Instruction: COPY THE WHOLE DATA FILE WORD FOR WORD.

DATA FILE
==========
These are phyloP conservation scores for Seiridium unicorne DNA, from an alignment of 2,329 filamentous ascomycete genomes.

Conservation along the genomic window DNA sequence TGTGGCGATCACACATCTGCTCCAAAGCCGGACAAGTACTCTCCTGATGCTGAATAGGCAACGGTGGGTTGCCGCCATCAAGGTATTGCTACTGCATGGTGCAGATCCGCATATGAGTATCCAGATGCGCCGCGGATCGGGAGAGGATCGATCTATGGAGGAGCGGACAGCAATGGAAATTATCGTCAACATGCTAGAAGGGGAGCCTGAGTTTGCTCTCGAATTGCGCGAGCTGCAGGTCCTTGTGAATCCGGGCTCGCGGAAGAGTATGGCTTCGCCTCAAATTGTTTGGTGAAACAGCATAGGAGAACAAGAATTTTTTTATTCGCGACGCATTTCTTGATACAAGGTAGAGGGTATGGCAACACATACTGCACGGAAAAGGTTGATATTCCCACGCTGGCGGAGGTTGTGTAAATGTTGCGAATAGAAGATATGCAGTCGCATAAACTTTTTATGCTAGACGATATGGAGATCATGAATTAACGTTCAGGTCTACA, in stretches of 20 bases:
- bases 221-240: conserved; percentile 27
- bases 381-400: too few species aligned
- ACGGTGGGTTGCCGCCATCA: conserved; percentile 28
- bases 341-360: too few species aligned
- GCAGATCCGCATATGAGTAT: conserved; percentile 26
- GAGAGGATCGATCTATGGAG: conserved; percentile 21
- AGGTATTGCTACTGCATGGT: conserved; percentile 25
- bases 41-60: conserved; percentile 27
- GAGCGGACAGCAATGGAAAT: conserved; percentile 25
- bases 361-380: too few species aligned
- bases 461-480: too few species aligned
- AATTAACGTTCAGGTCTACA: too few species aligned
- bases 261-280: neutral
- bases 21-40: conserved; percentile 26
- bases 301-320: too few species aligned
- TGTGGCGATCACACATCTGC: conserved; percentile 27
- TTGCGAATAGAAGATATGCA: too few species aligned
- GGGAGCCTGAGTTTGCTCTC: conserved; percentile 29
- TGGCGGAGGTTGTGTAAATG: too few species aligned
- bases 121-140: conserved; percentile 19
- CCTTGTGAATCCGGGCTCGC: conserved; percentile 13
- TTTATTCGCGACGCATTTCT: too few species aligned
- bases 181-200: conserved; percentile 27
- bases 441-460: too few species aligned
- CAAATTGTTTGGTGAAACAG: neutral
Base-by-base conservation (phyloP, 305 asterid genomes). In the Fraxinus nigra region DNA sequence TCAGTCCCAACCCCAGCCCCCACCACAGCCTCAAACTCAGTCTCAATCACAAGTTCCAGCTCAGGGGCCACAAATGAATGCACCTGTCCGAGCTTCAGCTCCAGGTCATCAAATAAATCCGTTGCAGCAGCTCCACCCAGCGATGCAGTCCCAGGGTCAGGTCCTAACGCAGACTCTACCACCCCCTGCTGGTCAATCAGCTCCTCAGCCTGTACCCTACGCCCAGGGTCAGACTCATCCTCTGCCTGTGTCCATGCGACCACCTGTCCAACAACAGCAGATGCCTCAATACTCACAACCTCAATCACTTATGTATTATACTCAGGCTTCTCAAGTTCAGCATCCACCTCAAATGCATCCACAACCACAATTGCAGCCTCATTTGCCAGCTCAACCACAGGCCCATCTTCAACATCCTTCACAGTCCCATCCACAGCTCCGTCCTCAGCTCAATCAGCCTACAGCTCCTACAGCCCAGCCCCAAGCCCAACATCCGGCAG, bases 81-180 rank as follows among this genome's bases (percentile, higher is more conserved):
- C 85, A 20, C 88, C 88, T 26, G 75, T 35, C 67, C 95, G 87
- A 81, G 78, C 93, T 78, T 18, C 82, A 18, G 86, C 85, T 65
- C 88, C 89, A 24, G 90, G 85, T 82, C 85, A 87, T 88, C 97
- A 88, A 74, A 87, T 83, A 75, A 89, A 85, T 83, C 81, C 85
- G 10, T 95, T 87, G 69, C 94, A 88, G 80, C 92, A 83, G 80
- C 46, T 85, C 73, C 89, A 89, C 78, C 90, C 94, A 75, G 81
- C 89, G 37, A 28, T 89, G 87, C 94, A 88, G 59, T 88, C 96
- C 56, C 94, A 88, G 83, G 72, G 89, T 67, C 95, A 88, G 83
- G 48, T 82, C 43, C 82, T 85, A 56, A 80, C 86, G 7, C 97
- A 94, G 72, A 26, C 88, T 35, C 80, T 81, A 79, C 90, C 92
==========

These are phyloP conservation scores for Seiridium unicorne DNA, from an alignment of 2,329 filamentous ascomycete genomes.

Conservation along the genomic window DNA sequence TGTGGCGATCACACATCTGCTCCAAAGCCGGACAAGTACTCTCCTGATGCTGAATAGGCAACGGTGGGTTGCCGCCATCAAGGTATTGCTACTGCATGGTGCAGATCCGCATATGAGTATCCAGATGCGCCGCGGATCGGGAGAGGATCGATCTATGGAGGAGCGGACAGCAATGGAAATTATCGTCAACATGCTAGAAGGGGAGCCTGAGTTTGCTCTCGAATTGCGCGAGCTGCAGGTCCTTGTGAATCCGGGCTCGCGGAAGAGTATGGCTTCGCCTCAAATTGTTTGGTGAAACAGCATAGGAGAACAAGAATTTTTTTATTCGCGACGCATTTCTTGATACAAGGTAGAGGGTATGGCAACACATACTGCACGGAAAAGGTTGATATTCCCACGCTGGCGGAGGTTGTGTAAATGTTGCGAATAGAAGATATGCAGTCGCATAAACTTTTTATGCTAGACGATATGGAGATCATGAATTAACGTTCAGGTCTACA, in stretches of 20 bases:
- bases 221-240: conserved; percentile 27
- bases 381-400: too few species aligned
- ACGGTGGGTTGCCGCCATCA: conserved; percentile 28
- bases 341-360: too few species aligned
- GCAGATCCGCATATGAGTAT: conserved; percentile 26
- GAGAGGATCGATCTATGGAG: conserved; percentile 21
- AGGTATTGCTACTGCATGGT: conserved; percentile 25
- bases 41-60: conserved; percentile 27
- GAGCGGACAGCAATGGAAAT: conserved; percentile 25
- bases 361-380: too few species aligned
- bases 461-480: too few species aligned
- AATTAACGTTCAGGTCTACA: too few species aligned
- bases 261-280: neutral
- bases 21-40: conserved; percentile 26
- bases 301-320: too few species aligned
- TGTGGCGATCACACATCTGC: conserved; percentile 27
- TTGCGAATAGAAGATATGCA: too few species aligned
- GGGAGCCTGAGTTTGCTCTC: conserved; percentile 29
- TGGCGGAGGTTGTGTAAATG: too few species aligned
- bases 121-140: conserved; percentile 19
- CCTTGTGAATCCGGGCTCGC: conserved; percentile 13
- TTTATTCGCGACGCATTTCT: too few species aligned
- bases 181-200: conserved; percentile 27
- bases 441-460: too few species aligned
- CAAATTGTTTGGTGAAACAG: neutral
Base-by-base conservation (phyloP, 305 asterid genomes). In the Fraxinus nigra region DNA sequence TCAGTCCCAACCCCAGCCCCCACCACAGCCTCAAACTCAGTCTCAATCACAAGTTCCAGCTCAGGGGCCACAAATGAATGCACCTGTCCGAGCTTCAGCTCCAGGTCATCAAATAAATCCGTTGCAGCAGCTCCACCCAGCGATGCAGTCCCAGGGTCAGGTCCTAACGCAGACTCTACCACCCCCTGCTGGTCAATCAGCTCCTCAGCCTGTACCCTACGCCCAGGGTCAGACTCATCCTCTGCCTGTGTCCATGCGACCACCTGTCCAACAACAGCAGATGCCTCAATACTCACAACCTCAATCACTTATGTATTATACTCAGGCTTCTCAAGTTCAGCATCCACCTCAAATGCATCCACAACCACAATTGCAGCCTCATTTGCCAGCTCAACCACAGGCCCATCTTCAACATCCTTCACAGTCCCATCCACAGCTCCGTCCTCAGCTCAATCAGCCTACAGCTCCTACAGCCCAGCCCCAAGCCCAACATCCGGCAG, bases 81-180 rank as follows among this genome's bases (percentile, higher is more conserved):
- C 85, A 20, C 88, C 88, T 26, G 75, T 35, C 67, C 95, G 87
- A 81, G 78, C 93, T 78, T 18, C 82, A 18, G 86, C 85, T 65
- C 88, C 89, A 24, G 90, G 85, T 82, C 85, A 87, T 88, C 97
- A 88, A 74, A 87, T 83, A 75, A 89, A 85, T 83, C 81, C 85
- G 10, T 95, T 87, G 69, C 94, A 88, G 80, C 92, A 83, G 80
- C 46, T 85, C 73, C 89, A 89, C 78, C 90, C 94, A 75, G 81
- C 89, G 37, A 28, T 89, G 87, C 94, A 88, G 59, T 88, C 96
- C 56, C 94, A 88, G 83, G 72, G 89, T 67, C 95, A 88, G 83
- G 48, T 82, C 43, C 82, T 85, A 56, A 80, C 86, G 7, C 97
- A 94, G 72, A 26, C 88, T 35, C 80, T 81, A 79, C 90, C 92